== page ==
Arthur Samuel created the Samuel Checkers-Playing Program, the world's first self-learning program to play games.
John McCarthy, Marvin Minsky, Nathaniel Rochester and Claude Shannon coined the term artificial intelligence in a proposal for a workshop widely recognized as a founding event of the AI field.
Allen Newell, Herbert Simon and Cliff Shaw wrote Logic Theorist, the first AI program deliberately engineered to perform automated reasoning.
Frank Rosenblatt developed the perceptron, an early ANN that could learn from data and became the foundation for modern neural networks.
Arthur Samuel coined the term machine learning in a seminal paper explaining that the computer could be programmed to outplay its programmer.
Oliver Selfridge published "Pandemonium: A Paradigm for Learning," a landmark contribution to machine learning that described a model capable of adaptively improving itself to find patterns in events.
Mechanical engineering graduate student James Adams constructed the Stanford Cart to support his research on the problem of controlling a remote vehicle using video information.
Donald Michie developed a program called MENACE (Matchbox Educable Noughts and Crosses Engine), which learned how to play a perfect game of tic-tac-toe.
Edward Feigenbaum, Bruce G. Buchanan, Joshua Lederberg and Carl Djerassi developed the first expert system, DENDRAL, which assisted organic chemists in identifying unknown organic molecules.
Joseph Weizenbaum created computer program Eliza, capable of engaging in conversations with humans and making them believe the software has human-like emotions.
Stanford Research Institute developed Shakey, the world's first mobile intelligent robot that combined AI, computer vision, navigation capabilities and natural language processing (NLP). It became known as the grandfather of self-driving cars and drones.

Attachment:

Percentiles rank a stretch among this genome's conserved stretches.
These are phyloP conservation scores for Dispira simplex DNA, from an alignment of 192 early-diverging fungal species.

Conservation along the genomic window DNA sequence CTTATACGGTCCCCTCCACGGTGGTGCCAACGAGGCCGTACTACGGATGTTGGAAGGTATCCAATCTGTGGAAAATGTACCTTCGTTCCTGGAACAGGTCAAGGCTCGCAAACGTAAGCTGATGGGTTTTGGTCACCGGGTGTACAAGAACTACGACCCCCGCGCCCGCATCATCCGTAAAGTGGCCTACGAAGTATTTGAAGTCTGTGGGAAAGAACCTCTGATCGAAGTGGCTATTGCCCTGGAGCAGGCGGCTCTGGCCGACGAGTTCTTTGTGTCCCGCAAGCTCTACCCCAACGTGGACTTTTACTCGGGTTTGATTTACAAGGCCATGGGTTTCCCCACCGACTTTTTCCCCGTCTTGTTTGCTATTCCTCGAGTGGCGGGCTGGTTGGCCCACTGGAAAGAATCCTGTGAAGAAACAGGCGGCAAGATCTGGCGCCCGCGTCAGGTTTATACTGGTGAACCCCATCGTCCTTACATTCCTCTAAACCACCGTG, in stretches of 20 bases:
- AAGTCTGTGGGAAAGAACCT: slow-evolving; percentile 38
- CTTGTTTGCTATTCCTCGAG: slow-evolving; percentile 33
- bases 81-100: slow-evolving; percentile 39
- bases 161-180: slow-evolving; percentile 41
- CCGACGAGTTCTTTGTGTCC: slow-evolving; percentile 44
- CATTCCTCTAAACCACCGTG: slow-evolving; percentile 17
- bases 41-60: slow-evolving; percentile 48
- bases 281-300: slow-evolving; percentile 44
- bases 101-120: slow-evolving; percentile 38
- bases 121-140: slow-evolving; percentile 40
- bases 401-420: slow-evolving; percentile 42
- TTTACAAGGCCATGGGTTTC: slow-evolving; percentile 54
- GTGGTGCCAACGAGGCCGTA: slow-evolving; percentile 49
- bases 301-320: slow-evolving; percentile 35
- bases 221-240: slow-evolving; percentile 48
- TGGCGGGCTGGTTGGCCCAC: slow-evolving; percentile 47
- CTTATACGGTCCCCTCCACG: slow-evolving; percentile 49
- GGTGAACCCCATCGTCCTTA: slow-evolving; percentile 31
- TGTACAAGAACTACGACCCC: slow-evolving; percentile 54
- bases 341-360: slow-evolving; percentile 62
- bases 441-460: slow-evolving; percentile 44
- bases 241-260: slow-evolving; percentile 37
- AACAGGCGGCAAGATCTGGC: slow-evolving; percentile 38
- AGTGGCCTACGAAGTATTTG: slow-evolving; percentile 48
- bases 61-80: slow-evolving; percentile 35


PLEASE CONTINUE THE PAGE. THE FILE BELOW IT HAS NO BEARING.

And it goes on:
The nearest neighbor algorithm provided computers with the capability for basic pattern recognition and was used by traveling salespeople to plan the most efficient routes via the nearest cities.
Arthur Bryson and Yu-Chi Ho described a backpropagation learning algorithm to enable multilayer ANNs, an advancement over the perceptron and a foundation for deep learning.
Marvin Minsky and Seymour Papert published Perceptrons, which described the limitations of simple neural networks and caused neural network research to decline and symbolic AI research to thrive.
James Lighthill released the report "Artificial Intelligence: A General Survey," which led to the British government significantly reducing support for AI research.
Kunihiko Fukushima released work on neocognitron, a hierarchical, multilayered ANN used for pattern recognition tasks.
Gerald Dejong introduced explanation-based learning in which a computer learned to analyze training data and create a general rule for discarding information deemed unimportant.
Terry Sejnowski created a program called NetTalk, which learned to pronounce words like the way a baby learns.
Yann LeCun, Yoshua Bengio and Patrick Haffner demonstrated how convolutional neural networks (CNNs) can be used to recognize handwritten characters, showing that neural networks could be applied to real-world problems.
Christopher Watkins developed Q-learning, a model-free reinforcement algorithm that sought the best action to take in any current state.
Axcelis released Evolver, the first commercially available genetic algorithm software package for personal computers.